Updated: Dec 19, 2021
I am not a football fan, so I have ignored the 2014 FIFA World Cup.
However, even I could not help but take notice when news of Brazil’s pulverisation by Germany reverberated around the globe.
Seven goals for Germany, only one for Brazil, and the latter late in the match, so Brazil’s dreams of planetary supremacy were crushed in the most humiliating way possible, right on home soil.
I’ve seen the photographs of tearful, depressed, bewildered footballers, zombified by the catastrophe.
I’ve seen the photographs of serious, stunned, and furious Brazilians, witnessing history being made on the pitch of shame.
My imagination has run wild, speculating about the possible consequences of such ignominy for a nation that prides itself on footballing prowess; for a nation that lives and breathes football, from the cradle to the grave.
I would imagine that in Brazil the next month will be one of national reflection and analysis.
Wives still weep. Husbands still rage.
Children have refused to go to school, and ripped up their limited-edition World Cup sticker collections.
The otherwise cheerful, colourful tabloid, Meia Hora, blacked its front page the following morning, stating ‘Não vai ter capa’ (There will be no coverage), explaining ‘Today, we are too ashamed to make jokes. We’ll come back tomorrow*’, with the asterisk clarifying: ‘While you were reading this, Germany scored another goal’.
Heads will have to roll.
But resignations or fulminations from employment will not suffice.
More drastic measures will have to be taken, to symbolise the national fury.
It may be, even, that this will precipitate the next presidential elections.
The demand could be made, that Pelé announce a candidacy.
Violent demonstrations have already erupted in Rio.
A bus was burnt down in São Paulo. In Copacabana, angry youths attacked and robbed innocent tourists.
Luiz Felipe Scolari, the Brazilian manager, has begged on his knees for forgiveness.
I would imagine he faces the electric chair.
Julio Cesar, the Brazilian goalkeeper, has deemed the occurrence of a football going past him seven times in a row ‘inexplicable’.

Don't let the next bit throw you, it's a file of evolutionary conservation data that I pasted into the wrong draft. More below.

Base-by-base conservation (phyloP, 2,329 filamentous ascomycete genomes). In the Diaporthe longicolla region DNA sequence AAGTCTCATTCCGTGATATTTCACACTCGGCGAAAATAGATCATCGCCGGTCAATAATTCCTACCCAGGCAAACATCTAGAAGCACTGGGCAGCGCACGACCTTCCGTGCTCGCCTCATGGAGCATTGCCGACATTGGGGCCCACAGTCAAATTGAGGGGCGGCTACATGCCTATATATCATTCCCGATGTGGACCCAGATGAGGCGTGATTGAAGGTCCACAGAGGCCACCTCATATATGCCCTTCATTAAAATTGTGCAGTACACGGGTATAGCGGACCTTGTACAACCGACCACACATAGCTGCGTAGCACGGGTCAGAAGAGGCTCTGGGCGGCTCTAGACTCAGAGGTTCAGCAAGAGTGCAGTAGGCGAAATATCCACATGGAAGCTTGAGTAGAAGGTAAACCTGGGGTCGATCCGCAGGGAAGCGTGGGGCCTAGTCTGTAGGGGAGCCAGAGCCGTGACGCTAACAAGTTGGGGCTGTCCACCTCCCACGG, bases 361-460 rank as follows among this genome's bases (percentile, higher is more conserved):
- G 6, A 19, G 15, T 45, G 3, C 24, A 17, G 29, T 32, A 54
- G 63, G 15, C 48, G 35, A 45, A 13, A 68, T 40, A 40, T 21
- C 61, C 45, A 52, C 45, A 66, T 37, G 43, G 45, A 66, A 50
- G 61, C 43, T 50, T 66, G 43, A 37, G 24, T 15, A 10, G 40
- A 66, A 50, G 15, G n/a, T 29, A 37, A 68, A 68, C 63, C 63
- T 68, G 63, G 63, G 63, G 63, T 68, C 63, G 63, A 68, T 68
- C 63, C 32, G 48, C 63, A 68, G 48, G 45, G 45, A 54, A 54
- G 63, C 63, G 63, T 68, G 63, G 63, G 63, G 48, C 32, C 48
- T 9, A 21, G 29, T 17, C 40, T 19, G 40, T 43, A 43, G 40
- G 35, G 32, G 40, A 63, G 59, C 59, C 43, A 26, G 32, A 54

He likely faces the garrotte, the gallows, or the guillotine.
As for the rest of the team, I would imagine they face a summary trial. The likely sentence, the sentence most likely to be considered just, is life in prison, in a maximum security facility, with forced labour and no possibility of parole.
Arrests will be taking place in the coming days.
And it could well be that of this crop of Brazilian footballers will be made to ‘disappear.’
Perhaps an obscure provincial newspaper will report—euphemistically—‘the prisoners attempted to escape; the guards were forced to use their regulation weapons.’
Perhaps, suddenly importing an ancient Chinese custom, their families will be killed off to the third generation—to extinguish the bad footballer gene.
Perhaps there will be a day, soon, that will in future be talked about as ‘O dia da cãos’—the day of the dogs; the day when, by means of feeding the offending footballer flesh to ravenous canines, Brazil was purged, cleansed, purified, in a manner that would have made even Stalin smirk with approval.
It is a good thing for them that Brazil is not under Sharia law, because it could be that, under certain interpretations of it, the punishment ordained by God is the cutting off of the feet.
And perhaps, some radical clerics would have even suggested cutting off a little bit more.
We’ll have to see what the next days weeks will bring.
However, one thing is certain: 2014 will be remembered in infamy—or glory, depending on your blood—as the year Germany conquered Brazil.